Flushing United announces proposals to bring permanent affordable housing to the community

Flushing United affordable housing
Members of Flushing United announced proposals for building permanently affordable housing at the site of 39-03 College Point Blvd., where Asian Americans for Equality (AAFE) plans to build a transitional housing facility to help families in need. (Photo by Adrian Childress)

Flushing United, a diverse coalition of local community and business leaders, joined dozens of residents and neighborhood advocates on Thursday, June 16, announcing three viable solutions to bring much-needed, permanently affordable housing to their neighborhood.

The coalition is calling on Asian Americans for Equality (AAFE), to pursue one of these paths specifically as it pertains to the development of a transitional housing facility at 39-03 College Point Blvd. to help families with children in need.

According to Flushing United, permanently affordable rental housing would meet the needs of Flushing’s families and senior residents and is also aligned with the development goals of the community and Community Board 7.

Earlier this month, the coalition rallied against AAFE’s proposal to build a transitional housing facility, while claiming there has been a lack of public engagement and transparency regarding the project.

“Building truly affordable housing may not be the easy solution, but it is the necessary one. We urge AAFE to seriously examine and consider these three viable options for the development of 39-03 College Point Blvd.,” said Jerry Lo, acting president of Flushing United. “The future of Flushing is at stake. We must act now to ensure middle-class families and seniors can afford to live here for generations to come.”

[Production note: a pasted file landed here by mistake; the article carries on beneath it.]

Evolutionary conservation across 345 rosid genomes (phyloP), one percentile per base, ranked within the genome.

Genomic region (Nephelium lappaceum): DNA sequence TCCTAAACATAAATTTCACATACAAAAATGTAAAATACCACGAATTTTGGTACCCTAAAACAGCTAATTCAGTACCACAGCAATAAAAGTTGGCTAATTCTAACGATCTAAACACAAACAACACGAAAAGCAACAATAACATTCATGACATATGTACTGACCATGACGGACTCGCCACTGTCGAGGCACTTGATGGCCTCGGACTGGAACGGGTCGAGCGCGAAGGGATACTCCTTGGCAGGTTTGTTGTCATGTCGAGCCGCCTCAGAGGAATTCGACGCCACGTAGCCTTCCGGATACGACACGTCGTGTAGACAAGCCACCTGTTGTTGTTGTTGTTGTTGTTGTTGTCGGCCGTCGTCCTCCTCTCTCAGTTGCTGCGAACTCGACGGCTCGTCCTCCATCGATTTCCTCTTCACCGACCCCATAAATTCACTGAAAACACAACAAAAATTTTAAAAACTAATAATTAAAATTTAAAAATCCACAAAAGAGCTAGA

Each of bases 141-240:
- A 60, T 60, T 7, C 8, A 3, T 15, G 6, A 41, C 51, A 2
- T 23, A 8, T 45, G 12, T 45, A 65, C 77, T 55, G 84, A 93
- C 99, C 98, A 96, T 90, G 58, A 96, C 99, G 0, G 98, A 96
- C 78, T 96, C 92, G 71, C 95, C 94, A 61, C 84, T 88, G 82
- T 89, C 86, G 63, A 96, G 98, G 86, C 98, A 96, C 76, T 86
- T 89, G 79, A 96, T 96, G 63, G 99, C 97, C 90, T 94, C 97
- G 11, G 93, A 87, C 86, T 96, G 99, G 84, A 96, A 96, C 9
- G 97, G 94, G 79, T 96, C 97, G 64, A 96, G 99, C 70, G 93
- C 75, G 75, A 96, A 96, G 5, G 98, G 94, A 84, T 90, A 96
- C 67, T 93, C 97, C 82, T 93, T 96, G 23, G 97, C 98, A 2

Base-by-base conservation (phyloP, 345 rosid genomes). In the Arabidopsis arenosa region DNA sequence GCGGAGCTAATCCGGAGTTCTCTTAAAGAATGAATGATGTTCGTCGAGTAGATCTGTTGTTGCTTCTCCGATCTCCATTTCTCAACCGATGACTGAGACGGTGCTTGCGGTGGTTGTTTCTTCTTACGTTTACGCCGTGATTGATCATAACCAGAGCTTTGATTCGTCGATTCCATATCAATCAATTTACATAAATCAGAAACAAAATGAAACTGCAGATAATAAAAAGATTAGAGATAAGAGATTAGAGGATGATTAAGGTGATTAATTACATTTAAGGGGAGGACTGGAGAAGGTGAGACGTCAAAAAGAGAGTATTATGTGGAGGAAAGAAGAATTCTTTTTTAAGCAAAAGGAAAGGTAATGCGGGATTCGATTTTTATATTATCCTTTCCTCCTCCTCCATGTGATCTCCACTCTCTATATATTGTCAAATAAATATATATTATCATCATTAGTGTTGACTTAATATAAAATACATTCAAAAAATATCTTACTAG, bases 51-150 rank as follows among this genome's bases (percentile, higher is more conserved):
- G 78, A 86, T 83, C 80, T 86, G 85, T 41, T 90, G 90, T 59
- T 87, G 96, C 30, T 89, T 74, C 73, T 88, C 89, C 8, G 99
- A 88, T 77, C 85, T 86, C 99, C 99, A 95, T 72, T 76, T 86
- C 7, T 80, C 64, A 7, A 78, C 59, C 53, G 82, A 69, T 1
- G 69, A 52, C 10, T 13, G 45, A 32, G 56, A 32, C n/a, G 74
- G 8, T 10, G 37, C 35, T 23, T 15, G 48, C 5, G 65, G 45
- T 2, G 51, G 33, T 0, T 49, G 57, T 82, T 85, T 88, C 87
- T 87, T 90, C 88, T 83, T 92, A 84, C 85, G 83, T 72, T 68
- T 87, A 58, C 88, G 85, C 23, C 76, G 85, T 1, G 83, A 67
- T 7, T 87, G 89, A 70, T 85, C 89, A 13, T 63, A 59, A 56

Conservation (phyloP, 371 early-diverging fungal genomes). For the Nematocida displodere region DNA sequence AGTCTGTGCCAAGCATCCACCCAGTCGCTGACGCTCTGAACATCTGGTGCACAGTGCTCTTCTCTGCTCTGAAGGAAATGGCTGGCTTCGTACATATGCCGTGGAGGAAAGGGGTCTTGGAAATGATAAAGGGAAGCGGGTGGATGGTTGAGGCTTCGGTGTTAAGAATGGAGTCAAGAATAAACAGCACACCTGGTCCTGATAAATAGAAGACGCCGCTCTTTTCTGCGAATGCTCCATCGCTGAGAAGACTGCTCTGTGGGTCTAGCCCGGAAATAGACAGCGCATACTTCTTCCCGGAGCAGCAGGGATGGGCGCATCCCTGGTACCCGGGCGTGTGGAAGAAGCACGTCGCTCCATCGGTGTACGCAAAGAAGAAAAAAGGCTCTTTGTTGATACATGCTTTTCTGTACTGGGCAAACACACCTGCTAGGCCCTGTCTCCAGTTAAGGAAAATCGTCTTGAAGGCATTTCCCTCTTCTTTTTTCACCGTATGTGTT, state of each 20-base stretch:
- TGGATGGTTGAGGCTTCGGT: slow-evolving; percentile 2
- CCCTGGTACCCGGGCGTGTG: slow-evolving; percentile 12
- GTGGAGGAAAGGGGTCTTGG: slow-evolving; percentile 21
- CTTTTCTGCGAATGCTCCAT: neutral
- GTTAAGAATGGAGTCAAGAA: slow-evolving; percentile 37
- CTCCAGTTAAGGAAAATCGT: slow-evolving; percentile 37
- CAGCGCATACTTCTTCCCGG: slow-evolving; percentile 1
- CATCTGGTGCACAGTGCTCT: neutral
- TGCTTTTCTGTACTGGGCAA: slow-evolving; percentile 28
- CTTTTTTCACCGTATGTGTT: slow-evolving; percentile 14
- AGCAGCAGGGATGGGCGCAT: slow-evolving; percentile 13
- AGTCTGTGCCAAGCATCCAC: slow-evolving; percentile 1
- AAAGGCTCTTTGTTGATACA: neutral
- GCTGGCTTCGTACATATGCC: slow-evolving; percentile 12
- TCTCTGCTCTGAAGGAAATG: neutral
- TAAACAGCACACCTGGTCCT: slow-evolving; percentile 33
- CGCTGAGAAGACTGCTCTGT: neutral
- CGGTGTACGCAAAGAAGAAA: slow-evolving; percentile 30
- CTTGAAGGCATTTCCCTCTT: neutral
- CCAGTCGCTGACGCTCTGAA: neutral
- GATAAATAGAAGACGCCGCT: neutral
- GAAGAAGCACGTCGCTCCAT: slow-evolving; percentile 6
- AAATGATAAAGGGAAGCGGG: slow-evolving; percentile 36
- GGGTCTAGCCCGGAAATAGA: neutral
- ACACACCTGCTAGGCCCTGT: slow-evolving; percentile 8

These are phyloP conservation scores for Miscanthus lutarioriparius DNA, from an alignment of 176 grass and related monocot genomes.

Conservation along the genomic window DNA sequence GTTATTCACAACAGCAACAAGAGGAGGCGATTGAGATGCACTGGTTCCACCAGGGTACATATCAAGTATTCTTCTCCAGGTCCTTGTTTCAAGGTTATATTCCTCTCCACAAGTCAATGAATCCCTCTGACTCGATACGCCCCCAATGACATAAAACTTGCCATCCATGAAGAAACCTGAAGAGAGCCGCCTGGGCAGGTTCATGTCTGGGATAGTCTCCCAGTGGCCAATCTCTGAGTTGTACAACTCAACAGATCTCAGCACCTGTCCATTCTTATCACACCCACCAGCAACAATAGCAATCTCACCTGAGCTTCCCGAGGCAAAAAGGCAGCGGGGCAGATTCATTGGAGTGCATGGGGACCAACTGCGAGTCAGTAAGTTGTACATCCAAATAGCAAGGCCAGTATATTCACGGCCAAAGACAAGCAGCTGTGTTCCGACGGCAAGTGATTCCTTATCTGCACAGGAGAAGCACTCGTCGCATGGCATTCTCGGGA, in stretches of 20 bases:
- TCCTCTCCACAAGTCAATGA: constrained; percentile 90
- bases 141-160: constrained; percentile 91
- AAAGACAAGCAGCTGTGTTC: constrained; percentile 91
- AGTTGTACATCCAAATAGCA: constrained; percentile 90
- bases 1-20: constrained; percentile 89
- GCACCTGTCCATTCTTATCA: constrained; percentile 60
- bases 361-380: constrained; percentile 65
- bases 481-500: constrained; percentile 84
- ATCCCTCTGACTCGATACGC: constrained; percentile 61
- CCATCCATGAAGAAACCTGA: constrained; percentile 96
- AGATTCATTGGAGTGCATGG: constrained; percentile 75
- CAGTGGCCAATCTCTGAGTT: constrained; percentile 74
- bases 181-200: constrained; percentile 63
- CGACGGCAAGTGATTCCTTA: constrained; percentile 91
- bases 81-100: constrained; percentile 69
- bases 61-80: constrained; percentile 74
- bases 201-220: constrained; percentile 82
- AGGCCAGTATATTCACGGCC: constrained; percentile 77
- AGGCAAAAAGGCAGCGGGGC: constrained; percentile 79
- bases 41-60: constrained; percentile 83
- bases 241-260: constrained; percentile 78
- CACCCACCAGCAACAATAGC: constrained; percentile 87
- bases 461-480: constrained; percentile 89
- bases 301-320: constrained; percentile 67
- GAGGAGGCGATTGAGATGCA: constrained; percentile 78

Flushing United affordable housing
The proposed project site at 39-03 College Point Blvd. in Flushing (Photo by Adrian Childress)

Flushing United hired a reputable independent consulting expert who specializes in all stages of development for New York City’s affordable housing to review the site, conduct a feasibility study and develop the three proposals and pricing.

The first proposal offers 58 units ranging in levels of affordability from permanent housing for the formerly homeless to those earning 80% of the area median income (AMI). The total cost is $44.3 million.

The second proposal seeks to bridge the housing needs of the elderly in Flushing, providing 106 units of affordable rentals for seniors 62 years and older. According to Flushing United, these income thresholds would be 30% to 40% of the AMI, and leverage ground-floor space for mixed-use community or commercial activity. The total cost is $54.7 million.

The third proposal explores an intergenerational solution, offering housing to both working families and the elderly. Under this model, 76 units would be intergenerationally mixed, targeting a broad range of AMI from homeless to 80%, and seniors up to 40% of the AMI. The total cost is $51.6 million.

According to Flushing United, the proposed alternatives offer long-term affordability and take advantage of myriad grants and financing mechanisms aimed at lifting working-class families.

Flushing United affordable housing